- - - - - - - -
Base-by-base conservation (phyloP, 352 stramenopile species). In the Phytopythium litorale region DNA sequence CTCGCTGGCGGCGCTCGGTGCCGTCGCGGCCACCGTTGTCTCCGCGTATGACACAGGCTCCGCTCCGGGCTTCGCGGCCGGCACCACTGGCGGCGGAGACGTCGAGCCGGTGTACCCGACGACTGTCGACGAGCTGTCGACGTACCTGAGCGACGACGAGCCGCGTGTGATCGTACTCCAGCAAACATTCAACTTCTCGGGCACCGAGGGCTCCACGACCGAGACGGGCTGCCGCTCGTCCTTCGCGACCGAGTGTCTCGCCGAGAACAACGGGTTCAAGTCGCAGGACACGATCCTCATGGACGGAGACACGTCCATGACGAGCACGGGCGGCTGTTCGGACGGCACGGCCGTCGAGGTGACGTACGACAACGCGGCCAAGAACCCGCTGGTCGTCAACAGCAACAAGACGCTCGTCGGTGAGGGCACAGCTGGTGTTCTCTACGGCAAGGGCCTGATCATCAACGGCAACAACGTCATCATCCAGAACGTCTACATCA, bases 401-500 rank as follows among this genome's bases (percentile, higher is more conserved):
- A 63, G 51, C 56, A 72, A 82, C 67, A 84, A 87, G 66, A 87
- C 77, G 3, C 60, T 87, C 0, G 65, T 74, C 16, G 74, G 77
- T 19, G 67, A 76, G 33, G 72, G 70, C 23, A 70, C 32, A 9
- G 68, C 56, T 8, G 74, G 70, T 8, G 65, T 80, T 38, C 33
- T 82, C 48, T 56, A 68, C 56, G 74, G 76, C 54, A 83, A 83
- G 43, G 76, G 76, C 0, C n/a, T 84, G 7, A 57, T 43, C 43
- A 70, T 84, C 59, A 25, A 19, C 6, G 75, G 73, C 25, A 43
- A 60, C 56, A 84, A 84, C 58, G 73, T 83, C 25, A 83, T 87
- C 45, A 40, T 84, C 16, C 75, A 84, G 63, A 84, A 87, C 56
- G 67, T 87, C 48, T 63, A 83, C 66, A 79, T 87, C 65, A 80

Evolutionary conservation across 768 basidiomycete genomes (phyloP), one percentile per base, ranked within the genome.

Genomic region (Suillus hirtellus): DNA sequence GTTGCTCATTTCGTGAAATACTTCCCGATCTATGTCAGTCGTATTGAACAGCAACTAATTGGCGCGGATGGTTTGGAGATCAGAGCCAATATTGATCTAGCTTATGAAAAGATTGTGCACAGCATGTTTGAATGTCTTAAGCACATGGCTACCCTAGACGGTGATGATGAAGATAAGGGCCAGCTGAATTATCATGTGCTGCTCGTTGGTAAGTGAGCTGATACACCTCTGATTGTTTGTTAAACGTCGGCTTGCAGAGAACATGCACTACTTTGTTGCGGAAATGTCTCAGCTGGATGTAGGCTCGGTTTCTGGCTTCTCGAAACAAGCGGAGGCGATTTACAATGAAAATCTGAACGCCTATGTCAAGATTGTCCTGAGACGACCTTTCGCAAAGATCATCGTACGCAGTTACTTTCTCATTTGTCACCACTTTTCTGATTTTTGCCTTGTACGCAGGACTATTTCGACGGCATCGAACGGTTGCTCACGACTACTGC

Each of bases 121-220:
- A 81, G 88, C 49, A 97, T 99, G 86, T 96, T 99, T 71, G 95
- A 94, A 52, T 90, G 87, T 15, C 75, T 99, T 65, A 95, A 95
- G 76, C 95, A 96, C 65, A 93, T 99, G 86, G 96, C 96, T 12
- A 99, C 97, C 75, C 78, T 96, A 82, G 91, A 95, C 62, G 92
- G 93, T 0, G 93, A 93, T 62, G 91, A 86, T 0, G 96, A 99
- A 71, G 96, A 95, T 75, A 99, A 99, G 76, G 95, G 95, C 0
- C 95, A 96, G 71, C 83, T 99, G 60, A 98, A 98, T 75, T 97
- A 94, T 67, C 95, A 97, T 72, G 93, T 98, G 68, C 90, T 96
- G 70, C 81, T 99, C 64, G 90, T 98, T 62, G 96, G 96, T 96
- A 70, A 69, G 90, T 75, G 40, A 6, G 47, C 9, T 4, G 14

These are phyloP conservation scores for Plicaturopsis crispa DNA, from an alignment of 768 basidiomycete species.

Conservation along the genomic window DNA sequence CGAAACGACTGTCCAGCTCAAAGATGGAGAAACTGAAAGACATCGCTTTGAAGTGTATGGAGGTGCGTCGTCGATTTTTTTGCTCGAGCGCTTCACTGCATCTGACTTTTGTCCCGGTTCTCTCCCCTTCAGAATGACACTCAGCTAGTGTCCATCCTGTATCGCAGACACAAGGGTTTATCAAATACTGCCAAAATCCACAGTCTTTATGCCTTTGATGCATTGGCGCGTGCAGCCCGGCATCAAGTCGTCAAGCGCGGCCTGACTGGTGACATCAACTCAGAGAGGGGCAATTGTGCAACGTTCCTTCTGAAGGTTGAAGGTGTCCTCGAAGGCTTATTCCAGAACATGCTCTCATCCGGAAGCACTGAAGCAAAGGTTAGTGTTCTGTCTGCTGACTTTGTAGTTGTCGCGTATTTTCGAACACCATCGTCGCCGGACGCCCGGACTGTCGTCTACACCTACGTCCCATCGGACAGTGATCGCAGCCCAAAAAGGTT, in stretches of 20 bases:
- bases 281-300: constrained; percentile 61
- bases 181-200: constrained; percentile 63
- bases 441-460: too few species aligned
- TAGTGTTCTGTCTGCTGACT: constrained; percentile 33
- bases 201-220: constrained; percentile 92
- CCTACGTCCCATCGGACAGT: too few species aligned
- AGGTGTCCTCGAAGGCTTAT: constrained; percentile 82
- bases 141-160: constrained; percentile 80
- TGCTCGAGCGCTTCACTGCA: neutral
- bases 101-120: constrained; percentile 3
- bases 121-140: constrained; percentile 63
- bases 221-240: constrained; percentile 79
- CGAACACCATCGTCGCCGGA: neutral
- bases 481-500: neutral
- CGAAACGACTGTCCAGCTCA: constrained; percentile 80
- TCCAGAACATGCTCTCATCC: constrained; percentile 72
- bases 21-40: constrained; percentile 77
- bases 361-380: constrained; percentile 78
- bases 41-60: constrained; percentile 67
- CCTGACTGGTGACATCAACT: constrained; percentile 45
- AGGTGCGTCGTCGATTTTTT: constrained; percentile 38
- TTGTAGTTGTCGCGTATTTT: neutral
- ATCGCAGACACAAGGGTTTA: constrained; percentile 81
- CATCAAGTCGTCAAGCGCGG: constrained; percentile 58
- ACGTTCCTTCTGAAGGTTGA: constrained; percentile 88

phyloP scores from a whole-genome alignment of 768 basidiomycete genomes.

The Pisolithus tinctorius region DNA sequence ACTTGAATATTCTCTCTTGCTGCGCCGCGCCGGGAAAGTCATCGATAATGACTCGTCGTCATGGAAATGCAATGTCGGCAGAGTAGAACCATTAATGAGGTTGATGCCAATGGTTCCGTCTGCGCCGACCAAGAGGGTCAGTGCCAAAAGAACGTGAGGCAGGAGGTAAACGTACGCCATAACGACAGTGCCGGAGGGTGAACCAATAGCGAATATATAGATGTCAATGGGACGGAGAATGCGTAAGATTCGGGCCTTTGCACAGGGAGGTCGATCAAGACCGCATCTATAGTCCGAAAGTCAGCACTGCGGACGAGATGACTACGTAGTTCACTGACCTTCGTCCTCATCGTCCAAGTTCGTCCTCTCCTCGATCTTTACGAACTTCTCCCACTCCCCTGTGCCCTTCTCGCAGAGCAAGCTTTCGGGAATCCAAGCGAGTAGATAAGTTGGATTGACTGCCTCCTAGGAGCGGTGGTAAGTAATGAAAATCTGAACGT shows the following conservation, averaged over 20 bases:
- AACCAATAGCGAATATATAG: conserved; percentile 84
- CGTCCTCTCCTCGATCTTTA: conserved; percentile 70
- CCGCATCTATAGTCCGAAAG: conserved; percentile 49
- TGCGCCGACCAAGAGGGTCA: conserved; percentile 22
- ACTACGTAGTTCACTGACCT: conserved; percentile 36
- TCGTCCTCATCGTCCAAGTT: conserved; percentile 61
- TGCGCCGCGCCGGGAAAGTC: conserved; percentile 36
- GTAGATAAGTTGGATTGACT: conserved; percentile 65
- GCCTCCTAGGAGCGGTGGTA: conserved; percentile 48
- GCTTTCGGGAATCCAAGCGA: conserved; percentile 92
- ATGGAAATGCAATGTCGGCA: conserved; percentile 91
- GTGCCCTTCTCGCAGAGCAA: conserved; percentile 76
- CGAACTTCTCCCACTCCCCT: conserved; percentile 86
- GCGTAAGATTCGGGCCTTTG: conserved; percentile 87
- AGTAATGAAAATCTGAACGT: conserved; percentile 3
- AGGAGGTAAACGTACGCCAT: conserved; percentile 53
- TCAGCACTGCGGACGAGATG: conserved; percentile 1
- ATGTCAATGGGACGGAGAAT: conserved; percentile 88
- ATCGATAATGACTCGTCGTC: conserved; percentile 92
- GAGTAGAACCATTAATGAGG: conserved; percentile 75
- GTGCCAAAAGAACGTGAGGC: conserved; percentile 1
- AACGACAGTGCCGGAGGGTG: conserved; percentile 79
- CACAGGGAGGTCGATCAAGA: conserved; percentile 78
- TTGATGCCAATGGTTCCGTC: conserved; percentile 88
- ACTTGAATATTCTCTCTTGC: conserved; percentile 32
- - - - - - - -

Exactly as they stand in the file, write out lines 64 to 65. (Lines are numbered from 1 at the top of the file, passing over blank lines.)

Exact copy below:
- ATGGAAATGCAATGTCGGCA: conserved; percentile 91
- GTGCCCTTCTCGCAGAGCAA: conserved; percentile 76